Tim Mason is a fuck up. This was well established in Huntley Fitzpatrick’s My Life Next Door. In its companion piece, The Boy Most Likely To, we follow Tim as he tries for redemption.

The story opens with an ultimatum and the offer of a scotch. Thankfully, newly sober Tim Mason only accepts the former, and we swiftly move into his escape from his clinical home life and into the arms of the loving and chaotic Garrett family. Living above their garage, there’s no judgement from the people who have welcomed Tim into their lives (expect, perhaps from the oldest Garrett sister, Alice). They accept his sarcasm and charm, and later, the biggest surprise of all.

I felt the twinge of needing something more from My Life Next Door and found it in The Boy Most Likely To. Huntley Fitzpatrick has a way of making you fall in love with her characters. Tim Mason is reckless, charming, and a bit of a mess. A lot of a mess. But he has 50-odd days sober and is trying to turn it around for himself. I like that he realizes he needs to do better or he could go down a road he won’t be able to come back from. He tries for his GED and continues with his job at the Garrett family’s hardware store. He doesn’t find solace in the bottom of a bottle or any illegal substance when he runs into his biggest drama yet. He steps up and does what his family wanted him to do all along – he becomes a man.

Review: Places No One Knows by Brenna Yovanoff

In my adult years, I’ve read in voracious spurts. I met a group of friends online who loved to read, and it rekindled my own love. Previously, I hadn’t picked up a book besides the newest Harry Potter in years. Recently I have gone through another dead period, reading only a handful of books a year for about three years or so. And then I picked up Places No One Knows by Brenna Yovanoff.

Brenna Yovanoff is one of my favorite authors for dipping into the slightly strange edge of young adult books. She has only written a few books, but all are worth a read. Published in 2016, Places No One Knows is my favorite book of hers to date and what brought me out of my most recent no-book-funk.

Waverly Camdenmar is the robotic best friend of the most power hungry girl in high school. Her existence up until now has been to do everything exactly right in order to secure a perfect existence in the universe, and at night she runs to feel everything and nothing. When she finds herself in Marshall Holt’s bedroom the first night, her orderly world is turned upside down as a boy she never felt anything for flips the on switch to  her human side. She’s curious about his desire to turn himself into nothing, and when she keeps dreaming herself into his life at night he realizes he still wants more than a few hours of her time. He begins to want more for himself, too.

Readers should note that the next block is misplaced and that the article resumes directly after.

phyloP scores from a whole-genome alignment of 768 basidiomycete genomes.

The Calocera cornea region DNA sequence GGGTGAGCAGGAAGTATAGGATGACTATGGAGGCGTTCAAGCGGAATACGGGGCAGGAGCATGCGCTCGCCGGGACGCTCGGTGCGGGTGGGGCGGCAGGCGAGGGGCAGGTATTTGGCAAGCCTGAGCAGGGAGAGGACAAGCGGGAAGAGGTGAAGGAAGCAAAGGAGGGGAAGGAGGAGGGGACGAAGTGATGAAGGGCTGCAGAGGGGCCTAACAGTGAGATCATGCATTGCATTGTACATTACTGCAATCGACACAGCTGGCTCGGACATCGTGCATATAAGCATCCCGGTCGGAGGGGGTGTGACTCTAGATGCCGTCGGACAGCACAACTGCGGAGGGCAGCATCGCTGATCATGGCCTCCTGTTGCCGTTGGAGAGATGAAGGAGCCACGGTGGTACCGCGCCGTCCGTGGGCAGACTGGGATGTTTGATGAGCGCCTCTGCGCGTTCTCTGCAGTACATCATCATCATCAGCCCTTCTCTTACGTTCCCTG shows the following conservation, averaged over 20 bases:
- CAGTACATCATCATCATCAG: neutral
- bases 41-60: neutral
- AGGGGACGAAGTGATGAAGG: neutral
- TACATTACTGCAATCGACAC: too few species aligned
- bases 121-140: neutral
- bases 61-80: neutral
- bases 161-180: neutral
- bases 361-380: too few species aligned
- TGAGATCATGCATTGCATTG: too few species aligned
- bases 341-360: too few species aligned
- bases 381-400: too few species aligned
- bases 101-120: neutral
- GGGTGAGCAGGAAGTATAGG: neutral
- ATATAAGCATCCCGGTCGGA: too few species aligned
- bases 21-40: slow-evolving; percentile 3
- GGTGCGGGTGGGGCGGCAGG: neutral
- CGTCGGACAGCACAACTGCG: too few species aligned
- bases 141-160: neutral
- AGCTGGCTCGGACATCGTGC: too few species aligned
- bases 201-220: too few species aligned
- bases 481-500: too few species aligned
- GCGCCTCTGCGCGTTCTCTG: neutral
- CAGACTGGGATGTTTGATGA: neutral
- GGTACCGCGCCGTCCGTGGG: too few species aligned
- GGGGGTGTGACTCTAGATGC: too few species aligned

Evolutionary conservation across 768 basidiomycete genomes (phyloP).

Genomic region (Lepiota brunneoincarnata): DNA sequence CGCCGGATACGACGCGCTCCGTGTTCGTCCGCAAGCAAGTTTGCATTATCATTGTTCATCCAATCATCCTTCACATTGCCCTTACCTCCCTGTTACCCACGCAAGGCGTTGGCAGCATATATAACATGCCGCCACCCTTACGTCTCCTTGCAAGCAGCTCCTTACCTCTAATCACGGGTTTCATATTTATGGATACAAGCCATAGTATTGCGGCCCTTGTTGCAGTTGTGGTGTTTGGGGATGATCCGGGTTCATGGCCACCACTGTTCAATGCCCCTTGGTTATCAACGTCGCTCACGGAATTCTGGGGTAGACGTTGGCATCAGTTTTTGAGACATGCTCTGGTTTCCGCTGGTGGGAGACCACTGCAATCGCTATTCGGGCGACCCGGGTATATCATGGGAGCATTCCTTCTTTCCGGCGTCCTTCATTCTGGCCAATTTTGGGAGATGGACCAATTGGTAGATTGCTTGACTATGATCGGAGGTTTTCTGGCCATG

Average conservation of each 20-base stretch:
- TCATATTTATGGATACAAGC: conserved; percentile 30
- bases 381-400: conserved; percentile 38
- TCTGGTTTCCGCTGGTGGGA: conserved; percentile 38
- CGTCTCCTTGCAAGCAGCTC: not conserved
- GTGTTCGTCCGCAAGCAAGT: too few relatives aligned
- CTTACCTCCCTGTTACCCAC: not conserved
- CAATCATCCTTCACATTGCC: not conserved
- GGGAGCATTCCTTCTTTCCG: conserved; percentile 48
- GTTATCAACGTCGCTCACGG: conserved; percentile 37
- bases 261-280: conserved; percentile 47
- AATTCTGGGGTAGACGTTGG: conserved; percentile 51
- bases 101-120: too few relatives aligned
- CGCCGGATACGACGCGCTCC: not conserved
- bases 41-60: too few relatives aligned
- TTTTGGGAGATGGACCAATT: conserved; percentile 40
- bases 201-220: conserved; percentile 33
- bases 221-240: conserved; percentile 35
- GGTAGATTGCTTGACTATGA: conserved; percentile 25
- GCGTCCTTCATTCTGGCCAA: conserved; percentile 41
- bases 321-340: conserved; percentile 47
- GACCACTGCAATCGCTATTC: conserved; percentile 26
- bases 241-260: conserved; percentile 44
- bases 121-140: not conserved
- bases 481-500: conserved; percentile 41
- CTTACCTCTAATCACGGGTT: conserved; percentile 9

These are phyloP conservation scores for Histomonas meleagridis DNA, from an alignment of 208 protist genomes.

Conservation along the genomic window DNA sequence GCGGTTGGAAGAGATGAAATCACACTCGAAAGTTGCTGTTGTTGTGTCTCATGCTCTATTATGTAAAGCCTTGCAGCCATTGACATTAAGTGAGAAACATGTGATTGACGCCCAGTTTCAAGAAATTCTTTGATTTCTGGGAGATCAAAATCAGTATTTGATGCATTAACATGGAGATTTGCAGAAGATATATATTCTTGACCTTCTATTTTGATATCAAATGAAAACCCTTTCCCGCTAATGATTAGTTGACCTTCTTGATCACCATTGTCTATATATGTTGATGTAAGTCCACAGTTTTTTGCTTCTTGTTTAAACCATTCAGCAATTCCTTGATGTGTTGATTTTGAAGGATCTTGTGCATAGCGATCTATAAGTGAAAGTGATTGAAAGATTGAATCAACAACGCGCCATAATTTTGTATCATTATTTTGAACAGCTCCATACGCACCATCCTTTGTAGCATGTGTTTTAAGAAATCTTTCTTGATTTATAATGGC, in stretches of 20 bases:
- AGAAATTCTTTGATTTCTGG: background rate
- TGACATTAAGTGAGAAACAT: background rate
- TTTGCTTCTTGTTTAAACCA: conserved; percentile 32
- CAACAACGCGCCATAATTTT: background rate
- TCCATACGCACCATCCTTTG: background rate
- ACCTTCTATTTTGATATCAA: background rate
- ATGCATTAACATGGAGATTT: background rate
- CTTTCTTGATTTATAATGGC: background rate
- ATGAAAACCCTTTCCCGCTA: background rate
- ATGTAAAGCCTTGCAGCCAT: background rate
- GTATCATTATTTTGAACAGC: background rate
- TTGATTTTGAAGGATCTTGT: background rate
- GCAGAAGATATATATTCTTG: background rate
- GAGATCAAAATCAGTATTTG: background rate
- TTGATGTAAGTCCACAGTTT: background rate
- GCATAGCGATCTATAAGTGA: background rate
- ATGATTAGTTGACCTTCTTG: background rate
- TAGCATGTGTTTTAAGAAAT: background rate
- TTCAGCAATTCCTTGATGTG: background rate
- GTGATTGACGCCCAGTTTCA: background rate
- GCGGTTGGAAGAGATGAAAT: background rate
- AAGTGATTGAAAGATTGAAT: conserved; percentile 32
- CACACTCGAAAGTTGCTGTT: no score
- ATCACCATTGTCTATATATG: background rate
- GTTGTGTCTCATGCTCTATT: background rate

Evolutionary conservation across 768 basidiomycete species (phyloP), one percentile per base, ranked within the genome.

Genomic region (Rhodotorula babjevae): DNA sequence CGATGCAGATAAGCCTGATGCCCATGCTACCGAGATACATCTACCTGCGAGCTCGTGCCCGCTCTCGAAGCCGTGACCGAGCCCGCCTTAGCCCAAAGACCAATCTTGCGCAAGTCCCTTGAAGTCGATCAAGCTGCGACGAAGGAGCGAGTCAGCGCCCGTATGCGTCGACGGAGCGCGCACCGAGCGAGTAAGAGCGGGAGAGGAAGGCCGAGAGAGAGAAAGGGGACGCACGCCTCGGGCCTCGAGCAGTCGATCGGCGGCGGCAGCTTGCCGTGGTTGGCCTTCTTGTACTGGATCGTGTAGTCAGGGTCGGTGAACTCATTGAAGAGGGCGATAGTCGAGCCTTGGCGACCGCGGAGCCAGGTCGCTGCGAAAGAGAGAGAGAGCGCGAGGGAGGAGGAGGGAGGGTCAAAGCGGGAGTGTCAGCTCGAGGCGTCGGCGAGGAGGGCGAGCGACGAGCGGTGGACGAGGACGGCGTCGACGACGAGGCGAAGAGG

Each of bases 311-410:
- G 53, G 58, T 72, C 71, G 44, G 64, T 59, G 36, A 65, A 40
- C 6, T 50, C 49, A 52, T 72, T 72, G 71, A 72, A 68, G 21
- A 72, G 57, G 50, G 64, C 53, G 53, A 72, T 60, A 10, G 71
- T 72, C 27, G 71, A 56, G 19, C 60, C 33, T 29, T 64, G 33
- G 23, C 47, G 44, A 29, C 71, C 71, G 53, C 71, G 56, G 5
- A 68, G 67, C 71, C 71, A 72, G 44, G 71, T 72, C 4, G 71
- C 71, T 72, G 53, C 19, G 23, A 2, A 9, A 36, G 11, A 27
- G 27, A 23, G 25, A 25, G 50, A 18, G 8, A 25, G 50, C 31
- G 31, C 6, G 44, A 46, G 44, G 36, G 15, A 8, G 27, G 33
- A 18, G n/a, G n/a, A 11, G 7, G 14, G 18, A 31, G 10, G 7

I cheered for these characters as they went about their daily struggles for perfection and to do better. When they reached their truest potentials, I was happy for them. This was definitely a book I will reread at one point.

Review: Meet Me at the River by Nina de Gramont

I was drawn in by the cover art for Meet Me at the River by Nina de Gramont. I should’ve known then I would only find it to be okay. It’s cliched to say not to judge a book by its cover, but the statement is right, in a way. I was attracted by beautiful artwork and the fact that it popped up under Readers Also Enjoyed on Goodreads.com when I finished reading my last book.

Meet Me at the River tells the story of two step siblings, Tressa Earnshaw and Luke Kingsbury, who love each other. When Luke dies, Tressa has to learn to live again. While navigating her senior year of high school in the mountain town her mother has moved them back to, she comes to terms with her survivors guilt over her boyfriend’s death, as well as a blossoming relationship with two unexpected allies, and a fear of leaving the place that holds all her best memories.

This is a radical story, but de Gramont weaves it neatly in a back and forth narrative style between Tessa and Luke, telling their past, present, and future. It’s poetic in its own way, but as I felt no connection the characters and felt the story dragged on, it’s only three stars from me.